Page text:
Today’s True Crime Tuesday entry is a tale of lady lust, fraud, and surgery.
All quotes are pulled from HoustonPress.com
According to an Angelina County arrest affidavit, in March, [Angela] Buchanan started contacting the woman posing as “Doc,” a Lufkin gynecologist with whom Buchanan claimed to have a sort of mother-daughter friendship.
To be clear, this is one person, Buchanan, contacting the accused via two different Yahoo! Messenger accounts. (Yes, Yahoo! Messenger.)
What “Doc” messaged the 51-year-old was chilling. Buchanan had a precancerous mass in her breast. The best course of treatment, “Doc” advised, was for Buchanan to spike her natural hormone levels through having sex. Lots and lots of sex, specifically sex with the 51-year-old woman reading her messages. It was the best way to try to save Buchanan’s life.
Stepping back, does this not seem like a ploy developed by a high school kid? “I’ve got the cancer and we’ve got to sex it out!”
The older woman later told police she had religious qualms over the relationship at first, but soon overcame them to try to save Buchanan’s life. Under the online supervision of “Doc, the women started having sex regularly.
The victim had apparently self-identified as lesbian at thirteen, but had since tried to distance herself from her feelings due to religious guilt. I suspect there may have been a bit of wishful thinking involved in this odd case, as:
Buchanan pretended to check in with “Doc” for weekly blood draws, and “Doc” would send over results via Yahoo! Messenger. She would also “prescribe” the frequency, nature and duration of the sexual healing regimen.
Say what you will, I suspect this sort of remote “prescription” could really catch on with people missing a little something in their marriages. I may even just write a Doctor Bot script that doles out the remedy at five bucks a pop. Still, you’ve got to be careful about that next step.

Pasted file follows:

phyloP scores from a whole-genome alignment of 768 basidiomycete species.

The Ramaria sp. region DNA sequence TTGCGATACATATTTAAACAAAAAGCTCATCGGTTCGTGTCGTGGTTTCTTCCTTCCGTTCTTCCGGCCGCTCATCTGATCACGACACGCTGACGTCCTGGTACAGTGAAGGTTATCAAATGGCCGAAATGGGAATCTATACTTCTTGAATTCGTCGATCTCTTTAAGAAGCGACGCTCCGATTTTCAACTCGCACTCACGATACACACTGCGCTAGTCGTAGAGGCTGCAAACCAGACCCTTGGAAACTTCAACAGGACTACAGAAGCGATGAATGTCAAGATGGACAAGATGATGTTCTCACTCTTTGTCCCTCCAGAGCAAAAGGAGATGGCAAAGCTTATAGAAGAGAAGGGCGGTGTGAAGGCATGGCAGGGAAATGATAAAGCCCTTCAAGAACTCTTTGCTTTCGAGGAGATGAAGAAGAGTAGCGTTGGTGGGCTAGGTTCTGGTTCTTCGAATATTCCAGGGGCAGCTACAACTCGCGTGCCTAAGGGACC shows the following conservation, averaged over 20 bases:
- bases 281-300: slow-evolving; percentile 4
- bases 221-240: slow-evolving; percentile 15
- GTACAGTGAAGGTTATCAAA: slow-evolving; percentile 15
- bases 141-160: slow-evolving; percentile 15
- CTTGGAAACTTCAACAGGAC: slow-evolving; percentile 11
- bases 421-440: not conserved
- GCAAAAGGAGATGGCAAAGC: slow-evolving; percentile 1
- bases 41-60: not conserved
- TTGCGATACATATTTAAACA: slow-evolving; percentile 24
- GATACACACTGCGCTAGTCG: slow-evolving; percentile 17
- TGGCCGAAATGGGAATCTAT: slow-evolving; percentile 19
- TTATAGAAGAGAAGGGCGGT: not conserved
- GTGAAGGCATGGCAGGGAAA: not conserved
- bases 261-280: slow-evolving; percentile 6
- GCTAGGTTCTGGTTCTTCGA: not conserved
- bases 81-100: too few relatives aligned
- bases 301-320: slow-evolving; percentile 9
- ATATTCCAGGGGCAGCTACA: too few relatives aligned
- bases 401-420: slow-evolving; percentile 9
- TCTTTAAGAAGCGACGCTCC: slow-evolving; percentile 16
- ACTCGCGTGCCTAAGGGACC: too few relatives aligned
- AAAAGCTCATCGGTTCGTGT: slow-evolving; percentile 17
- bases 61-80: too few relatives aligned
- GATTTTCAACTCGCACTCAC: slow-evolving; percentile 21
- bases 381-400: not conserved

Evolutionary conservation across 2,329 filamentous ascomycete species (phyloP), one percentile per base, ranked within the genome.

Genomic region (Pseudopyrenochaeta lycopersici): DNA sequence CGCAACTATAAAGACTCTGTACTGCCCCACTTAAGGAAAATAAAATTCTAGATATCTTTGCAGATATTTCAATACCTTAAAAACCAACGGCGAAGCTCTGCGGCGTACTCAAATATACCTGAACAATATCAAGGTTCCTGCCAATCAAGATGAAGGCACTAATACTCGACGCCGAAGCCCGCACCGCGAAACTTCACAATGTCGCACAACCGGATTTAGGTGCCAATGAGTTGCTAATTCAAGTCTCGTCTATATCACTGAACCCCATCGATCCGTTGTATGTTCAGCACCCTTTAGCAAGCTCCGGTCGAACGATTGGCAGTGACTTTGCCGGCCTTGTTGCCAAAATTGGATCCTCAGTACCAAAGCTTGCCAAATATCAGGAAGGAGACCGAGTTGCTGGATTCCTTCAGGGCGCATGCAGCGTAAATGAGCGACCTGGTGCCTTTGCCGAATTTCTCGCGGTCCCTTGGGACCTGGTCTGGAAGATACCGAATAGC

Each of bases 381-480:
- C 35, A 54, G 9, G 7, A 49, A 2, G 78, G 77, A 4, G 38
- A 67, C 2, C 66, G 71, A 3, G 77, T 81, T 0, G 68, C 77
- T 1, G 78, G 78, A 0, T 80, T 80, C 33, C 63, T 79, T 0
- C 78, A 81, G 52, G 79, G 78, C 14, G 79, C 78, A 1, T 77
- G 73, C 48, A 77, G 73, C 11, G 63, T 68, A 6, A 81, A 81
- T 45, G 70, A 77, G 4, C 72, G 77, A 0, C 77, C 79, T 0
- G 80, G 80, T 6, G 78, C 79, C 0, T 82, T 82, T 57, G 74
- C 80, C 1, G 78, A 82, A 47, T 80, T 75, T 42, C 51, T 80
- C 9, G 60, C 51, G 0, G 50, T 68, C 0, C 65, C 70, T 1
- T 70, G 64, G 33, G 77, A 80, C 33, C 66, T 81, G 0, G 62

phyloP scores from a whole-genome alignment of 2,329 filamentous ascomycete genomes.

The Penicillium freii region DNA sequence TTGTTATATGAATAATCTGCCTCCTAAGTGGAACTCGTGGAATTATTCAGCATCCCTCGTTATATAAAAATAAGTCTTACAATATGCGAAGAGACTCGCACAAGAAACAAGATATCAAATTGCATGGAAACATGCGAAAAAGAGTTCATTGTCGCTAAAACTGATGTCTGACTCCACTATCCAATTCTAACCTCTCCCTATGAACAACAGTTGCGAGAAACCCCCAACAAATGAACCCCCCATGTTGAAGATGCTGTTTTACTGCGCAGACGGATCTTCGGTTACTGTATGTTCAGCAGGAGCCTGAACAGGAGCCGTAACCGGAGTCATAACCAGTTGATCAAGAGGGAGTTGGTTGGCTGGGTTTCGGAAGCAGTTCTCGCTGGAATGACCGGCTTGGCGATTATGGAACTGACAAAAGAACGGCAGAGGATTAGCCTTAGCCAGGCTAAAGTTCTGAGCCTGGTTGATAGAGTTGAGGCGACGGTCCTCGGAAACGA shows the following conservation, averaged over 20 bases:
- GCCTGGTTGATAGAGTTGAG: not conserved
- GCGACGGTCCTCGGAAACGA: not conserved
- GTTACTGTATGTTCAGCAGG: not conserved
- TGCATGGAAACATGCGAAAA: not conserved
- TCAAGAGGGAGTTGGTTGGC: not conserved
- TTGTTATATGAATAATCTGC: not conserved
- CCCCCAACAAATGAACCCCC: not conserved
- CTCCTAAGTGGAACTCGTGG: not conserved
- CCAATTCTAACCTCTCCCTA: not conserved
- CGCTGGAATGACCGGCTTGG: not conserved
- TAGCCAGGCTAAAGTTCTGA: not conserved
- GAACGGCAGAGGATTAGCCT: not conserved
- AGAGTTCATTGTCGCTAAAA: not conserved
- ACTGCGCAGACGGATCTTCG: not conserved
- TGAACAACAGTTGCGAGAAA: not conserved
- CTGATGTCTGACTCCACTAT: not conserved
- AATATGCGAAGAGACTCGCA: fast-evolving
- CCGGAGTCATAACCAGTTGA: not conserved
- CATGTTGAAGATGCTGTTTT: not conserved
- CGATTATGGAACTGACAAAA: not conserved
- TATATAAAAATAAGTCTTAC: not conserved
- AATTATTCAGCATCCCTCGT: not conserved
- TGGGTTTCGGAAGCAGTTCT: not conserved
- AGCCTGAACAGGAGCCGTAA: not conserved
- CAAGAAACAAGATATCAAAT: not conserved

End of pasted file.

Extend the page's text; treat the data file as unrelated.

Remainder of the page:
The woman suspected that this might not be enough to save Buchanan, so she advised her to go in for a mastectomy and reconstructive surgery. Buchanan agreed and the two women went together. After the procedure was done, the older woman asked the surgeon about the lump. The befuddled doctor told her that all he’d done to Buchanan’s breasts was augment them.
The woman hastened to a computer to get some answers from “Doc,” and was told that the surgeon had performed the procedure “under the table” and had to lie because cameras were watching in the waiting room.
Seriously, I find it difficult to believe any adult would entirely buy this story at this point, but the heart is a great source for suspension of disbelief. Which is maybe why the victim was tricked into a wedding.
Throughout June and July, Buchanan said that she was embroiled in a custody battle over her twins, and that it would really help her cause if they could travel to a same-sex marriage state and tie the knot. In August, they whisked off to Massachusetts and did just that.
Of course, the house of cards came down when the victim’s daughter guessed that Buchanan and Doc were the same person. Someone bothered to contact the accused’s ex, who explained that there was no previous bout of breast cancer, nor a custody battle. That’s when the police were called.
So, in the end, is it a rape charge? Some odd forced marriage indictment?
[Buchanan has] been charged with online impersonation, a class A misdemeanor punishable by up to a year in county jail. Buchanan is currently free on $1,500 bond.